BEAUTIFUL Persian cats, two spoiled dogs, a sailboat and each other. "I guess you could say this is our life," says Lillian Davidson, who lives in Perry Hall with her husband, Robert.
He caters to the dogs, a dachshund and a Rottweiler, and she owns and shows Persian cats.
Sandtraps Snappy Affair is her blue-cream Persian, not yet a year old, who took a second in the blue-cream Persian class at the Chesapeake Cat Show this year. His color is a mottled cream and pale blue-gray.
According to breed information, the longhaired Persian cats are called Persians in the United States and Longhairs in England. Their colors are considered varieties here, but in Britain, each color is classified as a separate breed. Colors include black, blue, white, red, cream, chinchilla (a white coat often with lavender tint), cameo (white undercoat often tipped with red or cream), smoke, bicolor (one of several colors with white), tabby (slate-blue over bluish-ivory), tortoise-shell and calico. The tortoise-shell is always a female because of a combination of genes linked to the female chromosome that a male cannot inherit.
Lillian also owns a tortoise-shell, Champion Ropah Sweet Tasha, called Tasha, who is the mother of Snappy Affair. Tasha is predominantly black with a dash of cream and red.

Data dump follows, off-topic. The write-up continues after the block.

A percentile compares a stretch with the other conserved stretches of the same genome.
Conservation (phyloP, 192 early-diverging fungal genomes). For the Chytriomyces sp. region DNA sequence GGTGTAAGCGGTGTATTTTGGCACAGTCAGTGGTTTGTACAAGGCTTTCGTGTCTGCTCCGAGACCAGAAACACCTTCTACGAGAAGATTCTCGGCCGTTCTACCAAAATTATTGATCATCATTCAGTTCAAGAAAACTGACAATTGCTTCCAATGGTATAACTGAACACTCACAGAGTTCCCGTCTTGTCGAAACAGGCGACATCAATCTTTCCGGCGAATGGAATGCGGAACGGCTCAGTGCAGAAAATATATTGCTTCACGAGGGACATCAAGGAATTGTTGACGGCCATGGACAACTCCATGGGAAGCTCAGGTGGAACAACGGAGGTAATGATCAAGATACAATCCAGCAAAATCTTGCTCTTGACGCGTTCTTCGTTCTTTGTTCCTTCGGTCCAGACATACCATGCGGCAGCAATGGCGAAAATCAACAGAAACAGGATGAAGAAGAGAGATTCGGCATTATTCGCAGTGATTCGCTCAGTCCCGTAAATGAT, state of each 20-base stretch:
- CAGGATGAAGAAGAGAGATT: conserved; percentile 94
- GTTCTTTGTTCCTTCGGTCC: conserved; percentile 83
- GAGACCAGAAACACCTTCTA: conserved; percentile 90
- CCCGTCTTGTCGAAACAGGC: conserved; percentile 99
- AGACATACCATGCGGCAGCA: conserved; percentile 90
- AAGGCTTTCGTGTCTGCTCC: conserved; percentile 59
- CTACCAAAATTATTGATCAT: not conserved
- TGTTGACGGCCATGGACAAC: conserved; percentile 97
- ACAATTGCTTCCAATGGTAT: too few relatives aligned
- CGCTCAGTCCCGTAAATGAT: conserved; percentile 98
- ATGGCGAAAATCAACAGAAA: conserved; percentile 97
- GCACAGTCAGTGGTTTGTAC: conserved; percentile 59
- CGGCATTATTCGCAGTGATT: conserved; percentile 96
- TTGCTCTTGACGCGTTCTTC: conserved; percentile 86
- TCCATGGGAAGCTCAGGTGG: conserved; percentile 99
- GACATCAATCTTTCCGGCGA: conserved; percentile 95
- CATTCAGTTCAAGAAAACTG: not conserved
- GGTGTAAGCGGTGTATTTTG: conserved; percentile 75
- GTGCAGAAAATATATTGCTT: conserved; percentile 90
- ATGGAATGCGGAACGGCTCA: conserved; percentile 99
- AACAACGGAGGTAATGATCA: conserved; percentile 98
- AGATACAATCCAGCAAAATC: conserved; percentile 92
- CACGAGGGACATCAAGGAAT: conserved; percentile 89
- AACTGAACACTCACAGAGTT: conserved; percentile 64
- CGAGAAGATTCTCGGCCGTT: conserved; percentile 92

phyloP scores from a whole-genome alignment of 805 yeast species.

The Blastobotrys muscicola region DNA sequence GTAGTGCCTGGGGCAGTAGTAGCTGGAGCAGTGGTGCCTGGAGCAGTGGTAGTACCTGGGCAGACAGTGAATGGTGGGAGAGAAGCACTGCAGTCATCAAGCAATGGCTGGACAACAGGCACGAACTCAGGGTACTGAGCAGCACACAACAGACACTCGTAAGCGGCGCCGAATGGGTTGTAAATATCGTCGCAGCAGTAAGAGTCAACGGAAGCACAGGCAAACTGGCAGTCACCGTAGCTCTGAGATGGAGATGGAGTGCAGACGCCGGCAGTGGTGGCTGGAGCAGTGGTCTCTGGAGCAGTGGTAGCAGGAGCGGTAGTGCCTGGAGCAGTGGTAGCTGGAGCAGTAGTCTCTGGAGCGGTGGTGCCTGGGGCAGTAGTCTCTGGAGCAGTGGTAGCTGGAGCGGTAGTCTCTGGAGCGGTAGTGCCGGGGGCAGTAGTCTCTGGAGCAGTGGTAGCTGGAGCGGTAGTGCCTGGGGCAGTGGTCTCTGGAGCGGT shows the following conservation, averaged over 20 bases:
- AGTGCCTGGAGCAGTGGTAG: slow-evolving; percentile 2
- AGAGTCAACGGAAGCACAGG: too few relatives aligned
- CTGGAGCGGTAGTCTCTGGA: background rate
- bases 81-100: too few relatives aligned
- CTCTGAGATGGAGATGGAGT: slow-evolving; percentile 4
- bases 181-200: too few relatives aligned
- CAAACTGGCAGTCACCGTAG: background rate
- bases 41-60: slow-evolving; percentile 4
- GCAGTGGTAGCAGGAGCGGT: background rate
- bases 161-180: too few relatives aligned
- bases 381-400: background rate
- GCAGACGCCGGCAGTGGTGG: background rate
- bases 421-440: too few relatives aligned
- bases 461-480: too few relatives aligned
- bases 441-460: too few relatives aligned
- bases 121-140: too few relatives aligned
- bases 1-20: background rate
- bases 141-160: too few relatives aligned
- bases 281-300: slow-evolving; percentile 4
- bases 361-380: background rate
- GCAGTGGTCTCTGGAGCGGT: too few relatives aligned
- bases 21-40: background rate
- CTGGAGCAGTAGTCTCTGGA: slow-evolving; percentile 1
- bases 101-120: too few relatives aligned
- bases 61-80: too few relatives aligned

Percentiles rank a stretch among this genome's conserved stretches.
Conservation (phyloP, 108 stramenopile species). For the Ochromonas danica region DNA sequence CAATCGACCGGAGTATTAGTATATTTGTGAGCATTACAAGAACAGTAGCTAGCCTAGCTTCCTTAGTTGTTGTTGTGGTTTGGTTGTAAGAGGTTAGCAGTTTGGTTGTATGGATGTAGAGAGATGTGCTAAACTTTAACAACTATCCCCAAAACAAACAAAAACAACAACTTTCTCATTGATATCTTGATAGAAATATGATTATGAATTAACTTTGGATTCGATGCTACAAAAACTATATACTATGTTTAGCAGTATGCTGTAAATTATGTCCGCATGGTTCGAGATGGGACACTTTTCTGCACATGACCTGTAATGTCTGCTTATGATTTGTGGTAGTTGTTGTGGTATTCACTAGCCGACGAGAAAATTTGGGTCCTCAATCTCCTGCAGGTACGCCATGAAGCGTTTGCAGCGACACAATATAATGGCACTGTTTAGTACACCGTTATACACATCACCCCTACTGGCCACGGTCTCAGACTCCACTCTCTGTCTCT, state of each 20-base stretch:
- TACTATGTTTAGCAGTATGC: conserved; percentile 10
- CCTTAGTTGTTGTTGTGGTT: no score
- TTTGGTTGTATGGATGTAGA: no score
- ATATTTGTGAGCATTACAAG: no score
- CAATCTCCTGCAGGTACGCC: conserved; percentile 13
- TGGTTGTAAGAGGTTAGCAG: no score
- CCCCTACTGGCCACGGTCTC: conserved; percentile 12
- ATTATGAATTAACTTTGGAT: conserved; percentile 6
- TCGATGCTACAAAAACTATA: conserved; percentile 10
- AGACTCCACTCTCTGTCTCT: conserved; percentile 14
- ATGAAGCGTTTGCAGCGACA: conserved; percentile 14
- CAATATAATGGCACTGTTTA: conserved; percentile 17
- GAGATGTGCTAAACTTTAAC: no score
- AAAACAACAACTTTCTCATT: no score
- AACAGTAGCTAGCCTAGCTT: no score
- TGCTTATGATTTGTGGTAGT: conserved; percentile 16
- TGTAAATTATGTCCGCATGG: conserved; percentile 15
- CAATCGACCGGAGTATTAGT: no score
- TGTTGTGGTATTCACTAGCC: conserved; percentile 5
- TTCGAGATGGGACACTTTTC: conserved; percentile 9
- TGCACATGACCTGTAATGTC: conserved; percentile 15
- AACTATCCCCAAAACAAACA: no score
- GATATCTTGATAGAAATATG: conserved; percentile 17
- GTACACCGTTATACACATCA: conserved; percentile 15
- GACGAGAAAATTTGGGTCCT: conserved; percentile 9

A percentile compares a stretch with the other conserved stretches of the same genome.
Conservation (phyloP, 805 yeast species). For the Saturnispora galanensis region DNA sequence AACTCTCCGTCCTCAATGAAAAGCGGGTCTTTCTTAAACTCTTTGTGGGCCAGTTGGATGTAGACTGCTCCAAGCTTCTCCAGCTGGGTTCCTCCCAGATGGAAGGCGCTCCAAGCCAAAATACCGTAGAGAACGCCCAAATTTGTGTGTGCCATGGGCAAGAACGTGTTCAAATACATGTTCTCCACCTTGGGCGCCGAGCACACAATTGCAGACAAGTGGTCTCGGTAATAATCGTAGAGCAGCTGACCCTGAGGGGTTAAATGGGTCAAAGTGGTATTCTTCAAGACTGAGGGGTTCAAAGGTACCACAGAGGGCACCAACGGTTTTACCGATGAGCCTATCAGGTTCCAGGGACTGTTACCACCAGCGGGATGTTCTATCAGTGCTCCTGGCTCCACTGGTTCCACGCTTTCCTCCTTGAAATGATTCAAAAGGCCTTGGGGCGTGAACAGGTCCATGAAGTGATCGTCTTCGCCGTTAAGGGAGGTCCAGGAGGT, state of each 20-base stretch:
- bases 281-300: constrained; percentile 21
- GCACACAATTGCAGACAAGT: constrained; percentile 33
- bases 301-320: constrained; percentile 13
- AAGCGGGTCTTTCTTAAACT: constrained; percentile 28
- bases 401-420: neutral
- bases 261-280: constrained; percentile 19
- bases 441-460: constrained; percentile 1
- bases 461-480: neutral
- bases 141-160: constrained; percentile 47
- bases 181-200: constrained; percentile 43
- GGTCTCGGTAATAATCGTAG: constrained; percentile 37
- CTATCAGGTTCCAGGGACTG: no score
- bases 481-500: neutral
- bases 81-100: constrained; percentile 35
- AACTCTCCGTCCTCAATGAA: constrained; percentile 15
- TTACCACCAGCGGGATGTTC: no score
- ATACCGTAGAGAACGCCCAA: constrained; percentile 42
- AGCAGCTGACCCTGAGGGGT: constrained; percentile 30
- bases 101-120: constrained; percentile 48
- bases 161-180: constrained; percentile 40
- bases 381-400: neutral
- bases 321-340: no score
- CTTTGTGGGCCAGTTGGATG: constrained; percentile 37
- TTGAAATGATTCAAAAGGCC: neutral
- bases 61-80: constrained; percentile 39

The family dogs are Christy, a 6-year-old black and tan dachshund who rules the 4-year-old Rottweiler named Samantha. "We can't sleep without Christy, and she has never slept without us unless we are on a short trip and we have a sitter for the dogs," says Lillian, adding that "most every night Samantha sneaks on the bed too."
Although she says she's afraid of the water and sailing, "I go sailing anyway because Robert goes to cat shows with me."
Their boat is docked at Fells Point and "we often go down to walk in the area instead of sailing," she says.
The Davidsons have been married for 11 years. He was originally from Philadelphia and she from Wilmington. "We met as the two oldest students at the Delaware Technical and Community College, where we were both studying nuclear medicine," she says.
Lillian, who has two grown children by a previous marriage, laughs now about why she studied nuclear medicine. "It sounds crazy, but I was out on my own for a time in my life. I had small children, no money and only a high school education. The only jobs I could find were in sales or parking cars at the Hotel Dupont in Wilmington, and I discovered I could make more money parking cars so that's what I did. But, I knew I couldn't live my life like that, so I began to check into just what I could do and nuclear medicine fascinated me. I went back to school, holding down several jobs until I finished," she says.
Robert and Lillian Davidson both work in the nuclear medicine departments in Baltimore County hospitals, she at St. Joseph's and he at Baltimore County General.
"Our work is in diagnostic testing of the gall bladder, heart, lungs and such," she says.